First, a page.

A Thai opera company turns to technology during the pandemic to encourage art and learning

Opera Siam and Siam Sinfonietta recently announced the winners of its two-month-long Virtual Virtuoso Project at the Bangkok Art and Culture Center (BACC).

The Minister of Culture and other official dignitaries were present to award the trophies and certificates of participation.

Virtual Virtuoso is a program organized by Opera Siam and Siam Sinfonietta to encourage young artists to work on their craft by focusing on a single major project of their choice, such as a concerto, while ‘sheltering in place’ amid the coronavirus outbreak.

“Arts funding has always been very difficult, even without any crisis in this part of the world,” said Somtow Sucharitkul, the artistic director of Opera Siam and the non-voting titular head of the jury.

“COVID-19 has caused a bit of a glitch. One of the things we did, which we needed to do anyway, was to repurpose what we were doing so that we were helpful to the crisis and not just trying to get people’s attention.”

“That is why what we have been doing these past three months is reaching out to people under lockdown and starting a new net station for people so they don’t lose touch with classical music.”

To enter, participants had to submit a video of their home practice. They then received weekly comments and feedback. 

At the end of the competition, their work was reviewed by a local jury who selected the most deserving quarter-finalists, which they then narrowed down to ten semifinalists. 

From that, the five semifinalists who received unanimous votes from every local jury member were sent to an international panel for final deliberation.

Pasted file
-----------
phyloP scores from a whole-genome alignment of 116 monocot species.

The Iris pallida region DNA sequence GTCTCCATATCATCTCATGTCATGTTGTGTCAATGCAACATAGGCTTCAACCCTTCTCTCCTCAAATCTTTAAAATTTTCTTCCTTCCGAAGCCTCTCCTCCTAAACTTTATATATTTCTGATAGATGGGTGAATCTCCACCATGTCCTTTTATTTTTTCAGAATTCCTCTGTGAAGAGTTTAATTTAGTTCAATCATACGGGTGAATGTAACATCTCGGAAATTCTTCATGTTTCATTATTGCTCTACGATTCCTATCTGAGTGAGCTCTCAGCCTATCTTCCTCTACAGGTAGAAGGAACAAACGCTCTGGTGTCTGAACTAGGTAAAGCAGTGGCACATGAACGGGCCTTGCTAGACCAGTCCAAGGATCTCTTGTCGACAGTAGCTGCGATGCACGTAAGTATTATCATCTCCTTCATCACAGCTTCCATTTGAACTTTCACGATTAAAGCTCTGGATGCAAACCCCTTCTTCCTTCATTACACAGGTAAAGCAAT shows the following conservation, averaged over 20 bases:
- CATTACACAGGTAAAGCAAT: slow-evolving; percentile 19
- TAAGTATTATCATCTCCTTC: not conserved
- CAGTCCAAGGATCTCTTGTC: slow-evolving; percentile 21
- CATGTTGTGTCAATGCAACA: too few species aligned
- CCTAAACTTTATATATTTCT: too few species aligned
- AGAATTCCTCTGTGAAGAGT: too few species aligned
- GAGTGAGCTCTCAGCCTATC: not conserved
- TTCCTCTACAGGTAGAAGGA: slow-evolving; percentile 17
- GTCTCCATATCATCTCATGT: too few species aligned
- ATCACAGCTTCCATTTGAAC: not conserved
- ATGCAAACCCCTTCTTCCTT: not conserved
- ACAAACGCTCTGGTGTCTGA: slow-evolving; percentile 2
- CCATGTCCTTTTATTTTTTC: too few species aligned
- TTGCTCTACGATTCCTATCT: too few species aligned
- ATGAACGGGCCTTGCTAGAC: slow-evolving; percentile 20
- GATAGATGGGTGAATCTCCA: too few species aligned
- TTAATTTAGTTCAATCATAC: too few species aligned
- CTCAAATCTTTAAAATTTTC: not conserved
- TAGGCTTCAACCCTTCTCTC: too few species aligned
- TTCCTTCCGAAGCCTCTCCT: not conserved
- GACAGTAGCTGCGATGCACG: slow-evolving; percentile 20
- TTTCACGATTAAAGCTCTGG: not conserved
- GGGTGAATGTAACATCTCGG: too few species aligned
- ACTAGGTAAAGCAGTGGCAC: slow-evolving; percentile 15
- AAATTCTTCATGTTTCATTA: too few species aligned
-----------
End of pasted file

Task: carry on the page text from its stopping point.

“The videos received were just amazing and means that so many people had ambition and the crisis actually got them to focus on a big project that they otherwise would have put off,” said Somtow.

“There is nothing good about a global pandemic, but for those of us who were forced into the situation, we got to find things we can get and learn from. In that sense, there were positives.”

Charapinyo Shuthamavong, a 16-year-old mandolin player who won third prize, has also found positive ways in seeing the situation.

“We are figuring out new ways and programmings to participate and play music together,” he said. “It has allowed me to focus on promoting my career online and focus on practicing my craft. And people have responded very well. I think the things that were missing are not that bad.”

“If someone is stressed from work but can still come home and make art, such as music, or anything small that they enjoy – it will be good for that person and that will be good for the rest of the people in the country as well.”

A list of the Award Winners is as follows:


Supawee Srisurichan (piano) Beethoven’s Third Piano Concerto

Suttiluk Puangsuwan (clarinet) Aaron Copland Clarinet Concerto

Second Prize Winner, Teesin Puriwattanapong


Praewa Chumsilpsiri (flute) Mozart Flute Concerto in D

Teesin Puriwattanapong (violin) Silbelius Violin Concerto

Third Prize Winner, Charapinyo Shuthamavong


Charapinyo Shuthamavong (mandolin) Vivaldi C Major Mandolin Concerto


Nattakit Lojanapiwat (violin) Kabalevsky Violin Concerto

Opera Siam also launched a 24-hour internet TV channel, OperaSiamTV.com, to be a resource and a outlet for classical music. People sheltering at home and unable to travel worldwide, with large audience concentrations in Thailand, the United States and Germany can enjoy old concerts for free.

“This is a great lesson that is very important because we never know how close we all actually are,” said Somtow. “The fact that we are forced to reach out to one another actually makes us feel like there is fellowship and a connection in this. It makes me believe that there is something we can get out of this problem.”.

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